Wilhelm Dilthey (1833-1911) maintained that the human sciences were inherently distinct from the natural sciences in that the former depend on the understanding of meaningful human actions, while the latter depend on causal explanation of physical events. Human life is structured and carried out through meaningful action and symbolic expressions. Dilthey maintains that the intellectual tools of hermeneutics—the interpretation of meaningful texts—are suited to the interpretation of human action and history. The Formation of the Historical World in the Human Sciences takes the hermeneutic approach to understanding history a step further by exploring the idea of “objectification” – the specific ways in which persons establish their persona in the world through concrete actions and relations.
Here is how he introduces his approach in The Formation of the Historical World:
The human sciences form an epistemic nexus that strives to attain objectively engaged and objectively valid conceptual cognition of the interconnectedness of lived experiences in the human-historical-social world. The history of the human sciences shows a constant struggle with the difficulties encountered here. … The investigation of the possibility of such objective conceptual cognition forms the foundation of the human sciences. In the following, I present some contributions to such a foundation. (23)
The human-historical world as it confronts us in the human sciences is not a copy, as it were, of a reality existing outside it. The cognitive process cannot produce such a copy. It is and remains bound to its means of intuiting, of understanding, and of conceptual thinking. Nor do the human sciences want to produce such a copy. Rather, they refer what happens and what has happened — the unique, the contingent, the momentary — to a system of value and meaning. As it progresses, conceptual cognition seeks to penetrate this system ever more deeply. It becomes ever more objective in its grasp, without ever being able to surpass its own essence, namely, it can experience what is only through re-feeling and re-construing, through connecting and separating, through abstract systems and a nexus of concepts. (23-24)
Such conceptual cognition of the processes themselves in which the human sciences develop is at the same time the condition for the understanding of their history. On that basis, one recognizes the relation of the particular human sciences to the coexistence and sequence of lived experiences upon which they are founded. (24)
And one last point becomes intelligible. The development of the human sciences must be accompanied by a logical-epistemological self-reflection, that is, by the philosophical consciousness of the way in which the intuitive-conceptual system of the human-socio-historical world is formed on the basis of the lived experience of what has happened. (24)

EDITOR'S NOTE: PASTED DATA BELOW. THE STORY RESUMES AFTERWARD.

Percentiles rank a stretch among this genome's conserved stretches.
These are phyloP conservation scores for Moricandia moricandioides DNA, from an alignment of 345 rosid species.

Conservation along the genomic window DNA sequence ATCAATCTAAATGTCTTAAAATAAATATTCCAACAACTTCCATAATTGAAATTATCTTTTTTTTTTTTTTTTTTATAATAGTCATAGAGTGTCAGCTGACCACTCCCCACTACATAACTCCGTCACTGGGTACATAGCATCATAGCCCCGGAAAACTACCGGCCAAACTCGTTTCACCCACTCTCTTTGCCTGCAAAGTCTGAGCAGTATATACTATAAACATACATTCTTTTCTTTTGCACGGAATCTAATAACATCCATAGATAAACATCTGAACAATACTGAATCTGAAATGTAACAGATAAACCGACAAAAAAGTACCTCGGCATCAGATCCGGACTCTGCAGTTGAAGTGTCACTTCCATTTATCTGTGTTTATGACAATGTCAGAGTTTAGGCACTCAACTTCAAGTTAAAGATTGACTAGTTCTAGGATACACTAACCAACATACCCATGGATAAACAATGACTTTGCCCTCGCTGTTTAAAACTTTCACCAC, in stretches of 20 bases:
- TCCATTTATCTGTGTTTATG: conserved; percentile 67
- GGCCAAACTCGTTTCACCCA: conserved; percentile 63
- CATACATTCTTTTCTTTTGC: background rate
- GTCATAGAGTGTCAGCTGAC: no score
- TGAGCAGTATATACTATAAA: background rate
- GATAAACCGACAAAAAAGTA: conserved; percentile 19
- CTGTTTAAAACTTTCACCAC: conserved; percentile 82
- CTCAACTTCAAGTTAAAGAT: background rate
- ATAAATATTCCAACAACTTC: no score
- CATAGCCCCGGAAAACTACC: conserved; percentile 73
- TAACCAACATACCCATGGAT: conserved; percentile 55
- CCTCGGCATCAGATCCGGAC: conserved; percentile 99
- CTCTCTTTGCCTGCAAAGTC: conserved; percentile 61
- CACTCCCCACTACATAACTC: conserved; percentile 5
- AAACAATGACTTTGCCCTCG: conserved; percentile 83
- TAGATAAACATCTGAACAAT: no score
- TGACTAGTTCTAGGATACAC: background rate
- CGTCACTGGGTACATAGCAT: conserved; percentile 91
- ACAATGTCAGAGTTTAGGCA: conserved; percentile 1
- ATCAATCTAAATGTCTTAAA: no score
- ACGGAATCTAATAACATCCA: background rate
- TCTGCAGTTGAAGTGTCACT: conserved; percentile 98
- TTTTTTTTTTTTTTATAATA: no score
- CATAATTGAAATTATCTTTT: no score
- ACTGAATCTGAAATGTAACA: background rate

These are dense, difficult paragraphs, and they are worth spending time on unravelling. What is Dilthey saying here? What is the philosophy of society, history, and cognition that he is expressing?
The first sentence defines two domains: the knowledge system of the human sciences and the dense reality of the social world. Through the knowledge systems of the human sciences we arrive at representations of the social-historical world. The social-historical world is characterized in terms of the inter-connected lived experience of human beings; this implies communication, interaction, and subjectivity as crucial features of social life. The knowledge systems of the human sciences are characterized as being “objective” and “conceptual”. The objectivity in question has to do with the fact that there is a reality associated with social life that serves as the object of knowledge; the conceptuality has to do with the fact that it is necessary to arrive at categories in thought in terms of which to organize and represent that reality.
This interpretation of the first sentence sounds rather Lockean or Cartesian; knowledge represents the world. The first sentence of the second paragraph, however, unsettles that naive realism, because here Dilthey insists upon the distinctness of representation and reality. Our knowledge of the social world is not a “copy”; it is an abstract representation. This observation seems to be analogous to the obvious point that a verbal description of an apple is not similar to the apple; rather it is a syntactic construction that attributes characteristics to the features of the apple. The next several sentences in the second paragraph seem to change the subject slightly; Dilthey distinguishes between “copying or representing” and “interpreting and locating in terms of a meaning system.” This point is understandable in terms of the hermeneutic method: discover the meaningful relationships among elements of the text (or ensemble of actions). The “re-feeling and re-construing” seems to be an expression of the method of verstehen: to reconstruct the meaning of an action by placing oneself as fully in the position of the actor as possible. And the final two sentences seem to suggest a refinement of knowledge through the discovery of finer detail in the interconnections among events and their connections to a system of meaning in the world of lived experience.
There seem to be three high-level features of this conception: first, that human reality is relational and meaningful; second, that the knowledge of human reality involves refined interpretation of actions and interactions in terms of the meanings attributed to them by the actors; and third, that the knowledge enterprise itself is a meaningful activity that requires critical self-reflection. And, finally, there is a respect in which Dilthey’s method is empirical rather than idealist. The objectivity that he seeks in these paragraphs seems to have at least in part to do with the idea of evidence-driven discovery.